Hall of Wales leads by one at Dubai Ladies Masters, Wie's back hurting

michelle wie
Getty Images
Michelle Wie could be seen limping slightly on the back nine Thursday, but insisted that her back problems, which have been bothering her for the past few weeks, should go away once she gets some rest.
By
Michael Casey
Associated Press

Series:

Lydia Hall of Wales, looking for her first top-five finish on the Ladies European Tour, shot a 5-under 67 Thursday to take a one-shot lead over Anna Nordqvist of Sweden in the second round of the Dubai Ladies Masters.

Michelle Wie, slightly limping at times because of a bad back, fell further off the pace, carding a 72 to sit six shots back after missing several birdie putts. She is tied for 16th plave at 1-under 143.

2010 DUBAI LADIES MASTERS

The Dubai Ladies Masters is the season-ending event on the Ladies European Tour.

The season-ending event on the Ladies European Tour also typically draws a handful of top LPGA Tour players, with Wie joined by Christina Kim, In-kyung Kim and Alexis Thompson. Christina Kim is tied for seventh at 3-under 141 after rounds of 73 and 68, while In-kyung Kim is tied for 20th at even-par 144. Thompson is tied for 43rd at 3-over 147. 

Hall, whose father played for the Wales rugby team, was in eighth place after the first round and wasn’t expected to make a run at the leaderboard. But she hit a 31 on the front nine, including five birdies, to move to the top at the season-ending tournament.

She went into the water on the ninth hole and then three-putted on No. 10 for another bogey before making birdies on her final two holes to regain the lead at 7-under 137.

“I just played really solid, approaches within 15 feet on the front nine,” said the 23-year-old Hall, who is ranked 396th in the world. “I was really pleased. I made a couple of mistakes on 9 and 10, and three-putted on 10. I kind of refocused and moved onto 11 and made a good putt and kept doing it.”

Wie could be seen limping slightly on the back nine but insisted that her back problems, which have been bothering her for the past few weeks, should go away once she gets some rest. She withdrew from last month’s Lorena Ochoa Invitational because of the injury, but said she expects to be fine at the start of next year.

“I’m in survival mode right now. Hopefully I’ll go out there and grind it out in the next few days,” she said. “I’ve just got to get my irons closer. I’m not leaving myself a lot of birdies putts, makable ones.”

The 23-year-old Nordqvist made four birdies in a bogey-free round of 68 to sit one shot ahead of Danish veteran Iben Tinning, who has said she will retire after this tournament.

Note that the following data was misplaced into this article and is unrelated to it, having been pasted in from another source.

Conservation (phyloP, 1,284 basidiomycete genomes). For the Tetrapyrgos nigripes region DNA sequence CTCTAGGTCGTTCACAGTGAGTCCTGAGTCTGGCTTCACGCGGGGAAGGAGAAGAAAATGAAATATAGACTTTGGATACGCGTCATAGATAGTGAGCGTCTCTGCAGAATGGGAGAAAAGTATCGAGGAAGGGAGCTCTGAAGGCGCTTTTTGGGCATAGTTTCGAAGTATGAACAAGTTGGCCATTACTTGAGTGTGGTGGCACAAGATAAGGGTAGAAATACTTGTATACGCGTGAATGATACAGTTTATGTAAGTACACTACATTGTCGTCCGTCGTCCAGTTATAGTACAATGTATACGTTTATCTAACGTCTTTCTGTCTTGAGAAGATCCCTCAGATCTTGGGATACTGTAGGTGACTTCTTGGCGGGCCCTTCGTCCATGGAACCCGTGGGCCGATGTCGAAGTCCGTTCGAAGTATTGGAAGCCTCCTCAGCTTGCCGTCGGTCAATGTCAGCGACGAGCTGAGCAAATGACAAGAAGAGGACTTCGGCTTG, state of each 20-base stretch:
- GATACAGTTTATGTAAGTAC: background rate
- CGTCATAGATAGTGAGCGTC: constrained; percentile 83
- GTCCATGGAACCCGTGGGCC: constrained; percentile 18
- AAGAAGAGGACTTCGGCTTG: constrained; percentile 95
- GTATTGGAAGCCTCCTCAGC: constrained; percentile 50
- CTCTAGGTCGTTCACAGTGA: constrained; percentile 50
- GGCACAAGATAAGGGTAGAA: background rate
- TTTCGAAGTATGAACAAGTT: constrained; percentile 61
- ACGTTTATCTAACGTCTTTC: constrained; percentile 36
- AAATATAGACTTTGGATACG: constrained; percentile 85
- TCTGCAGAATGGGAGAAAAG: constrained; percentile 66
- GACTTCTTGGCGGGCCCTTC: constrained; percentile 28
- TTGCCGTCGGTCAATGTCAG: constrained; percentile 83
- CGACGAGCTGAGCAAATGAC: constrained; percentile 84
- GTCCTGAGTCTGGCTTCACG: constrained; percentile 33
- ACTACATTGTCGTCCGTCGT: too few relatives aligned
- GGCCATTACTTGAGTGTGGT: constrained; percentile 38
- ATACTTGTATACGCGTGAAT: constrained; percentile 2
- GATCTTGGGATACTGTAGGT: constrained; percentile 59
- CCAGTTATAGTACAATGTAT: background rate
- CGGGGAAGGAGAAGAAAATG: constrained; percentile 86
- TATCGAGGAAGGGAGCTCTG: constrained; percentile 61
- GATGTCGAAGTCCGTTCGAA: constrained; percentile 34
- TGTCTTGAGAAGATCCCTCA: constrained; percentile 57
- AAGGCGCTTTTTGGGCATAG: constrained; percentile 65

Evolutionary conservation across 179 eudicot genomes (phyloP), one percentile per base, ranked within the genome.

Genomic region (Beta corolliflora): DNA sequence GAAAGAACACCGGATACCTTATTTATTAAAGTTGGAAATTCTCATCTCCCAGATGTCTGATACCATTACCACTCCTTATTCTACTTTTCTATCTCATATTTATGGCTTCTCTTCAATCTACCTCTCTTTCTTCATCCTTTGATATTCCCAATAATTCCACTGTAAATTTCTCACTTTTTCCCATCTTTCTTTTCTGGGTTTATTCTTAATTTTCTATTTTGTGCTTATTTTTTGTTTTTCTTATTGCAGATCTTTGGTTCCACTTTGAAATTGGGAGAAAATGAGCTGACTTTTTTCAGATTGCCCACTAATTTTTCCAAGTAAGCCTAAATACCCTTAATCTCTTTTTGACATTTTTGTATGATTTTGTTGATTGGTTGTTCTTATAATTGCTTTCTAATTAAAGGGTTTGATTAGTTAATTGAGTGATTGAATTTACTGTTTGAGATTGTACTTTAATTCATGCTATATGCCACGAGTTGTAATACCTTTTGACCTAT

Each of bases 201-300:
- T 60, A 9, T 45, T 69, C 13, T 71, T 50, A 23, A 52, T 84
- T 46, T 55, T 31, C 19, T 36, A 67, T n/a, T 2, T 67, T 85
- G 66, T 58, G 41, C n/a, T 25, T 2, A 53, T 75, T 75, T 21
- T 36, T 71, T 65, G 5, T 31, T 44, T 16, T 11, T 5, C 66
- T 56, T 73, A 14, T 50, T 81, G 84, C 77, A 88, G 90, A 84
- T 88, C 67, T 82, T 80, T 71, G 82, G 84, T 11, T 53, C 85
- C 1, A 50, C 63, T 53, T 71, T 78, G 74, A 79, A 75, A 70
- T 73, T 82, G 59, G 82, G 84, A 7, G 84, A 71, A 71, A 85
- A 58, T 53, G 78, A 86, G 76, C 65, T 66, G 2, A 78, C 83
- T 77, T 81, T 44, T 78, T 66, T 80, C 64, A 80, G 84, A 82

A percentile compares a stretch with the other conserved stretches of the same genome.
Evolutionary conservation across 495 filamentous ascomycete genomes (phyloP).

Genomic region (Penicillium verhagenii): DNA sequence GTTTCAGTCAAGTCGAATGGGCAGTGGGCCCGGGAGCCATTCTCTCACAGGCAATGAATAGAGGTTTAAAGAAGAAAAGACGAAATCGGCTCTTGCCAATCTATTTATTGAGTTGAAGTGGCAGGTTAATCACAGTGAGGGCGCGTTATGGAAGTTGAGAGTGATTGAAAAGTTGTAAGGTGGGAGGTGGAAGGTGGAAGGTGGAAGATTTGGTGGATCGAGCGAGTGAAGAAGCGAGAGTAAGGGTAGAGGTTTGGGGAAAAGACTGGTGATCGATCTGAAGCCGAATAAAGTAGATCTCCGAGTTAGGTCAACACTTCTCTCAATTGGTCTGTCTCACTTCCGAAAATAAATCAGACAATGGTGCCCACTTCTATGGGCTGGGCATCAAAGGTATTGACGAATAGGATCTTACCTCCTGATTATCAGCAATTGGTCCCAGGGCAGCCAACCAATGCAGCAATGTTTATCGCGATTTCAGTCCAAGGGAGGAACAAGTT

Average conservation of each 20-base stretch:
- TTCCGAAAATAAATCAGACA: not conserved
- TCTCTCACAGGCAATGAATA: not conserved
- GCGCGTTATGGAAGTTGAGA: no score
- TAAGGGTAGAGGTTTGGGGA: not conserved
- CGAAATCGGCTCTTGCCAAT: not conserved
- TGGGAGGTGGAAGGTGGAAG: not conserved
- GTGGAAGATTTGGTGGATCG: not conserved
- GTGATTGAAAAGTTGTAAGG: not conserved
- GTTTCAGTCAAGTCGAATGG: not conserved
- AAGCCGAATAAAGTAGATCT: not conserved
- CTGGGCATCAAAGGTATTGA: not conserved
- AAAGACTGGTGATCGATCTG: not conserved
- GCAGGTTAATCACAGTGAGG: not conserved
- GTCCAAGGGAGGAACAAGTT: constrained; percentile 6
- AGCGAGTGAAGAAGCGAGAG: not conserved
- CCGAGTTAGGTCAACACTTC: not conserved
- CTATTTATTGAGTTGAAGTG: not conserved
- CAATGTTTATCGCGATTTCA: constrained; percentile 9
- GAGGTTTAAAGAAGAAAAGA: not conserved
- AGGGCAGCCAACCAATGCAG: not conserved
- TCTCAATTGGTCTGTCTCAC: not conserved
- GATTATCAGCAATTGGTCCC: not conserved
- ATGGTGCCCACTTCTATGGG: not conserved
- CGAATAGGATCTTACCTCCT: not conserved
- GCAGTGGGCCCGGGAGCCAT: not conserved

Tinning bogeyed the last two holes to lose a share of the lead, but remains in the hunt for a sixth career tour victory and first since 2005. Struggling with a long-standing hip injury, the 36-year-old Tinning said it would be “indescribable” to win in her final tournament.

“I’m not saying I don’t feel anything out there and definitely going for more pins,” Tinning said. “Why be a chicken at your last event?”

Three players are a further shot back at 4 under, including Russia’s Maria Verchenova who needs a top-20 finish to retain her European Tour card. She is tied with England’s Melissa Reid and Norway’s Marianne Skarpnord.

Meanwhile, England’s Laura Davies all but conceded the Order of Merit for the top women’s golfer in Europe to South Africa’s Lee-Anne Pace after shooting a 73 to go to 4 over for the tournament. Davies needs to finish in the top two to overtake Pace, regardless of where Pace finishes.

“I didn’t play well again today. The timing is all out,” said Davies, who complained of fatigue after the first day. “The tournament is over for me as far as I’m concerned. As for winning it or getting second place, which we were trying to do, it’s not going to happen, so obviously I am disappointed.”

Pace, who shot a 72 to remain 1 over for the tournament, said the fact that Davies is unlikely to catch her for the Order of Merit takes some of the pressure off heading into the weekend.

“It makes me a little more confident going into the weekend,” Pace said. “Now, I can sit back, relax and play the golf course and be at the top. I’ll put in a bit of a chase tomorrow for the leaders and hopefully they can see my name on the board.”

Monica Christiansen of Denmark was disqualified after she signed for the wrong score on the fifth hole.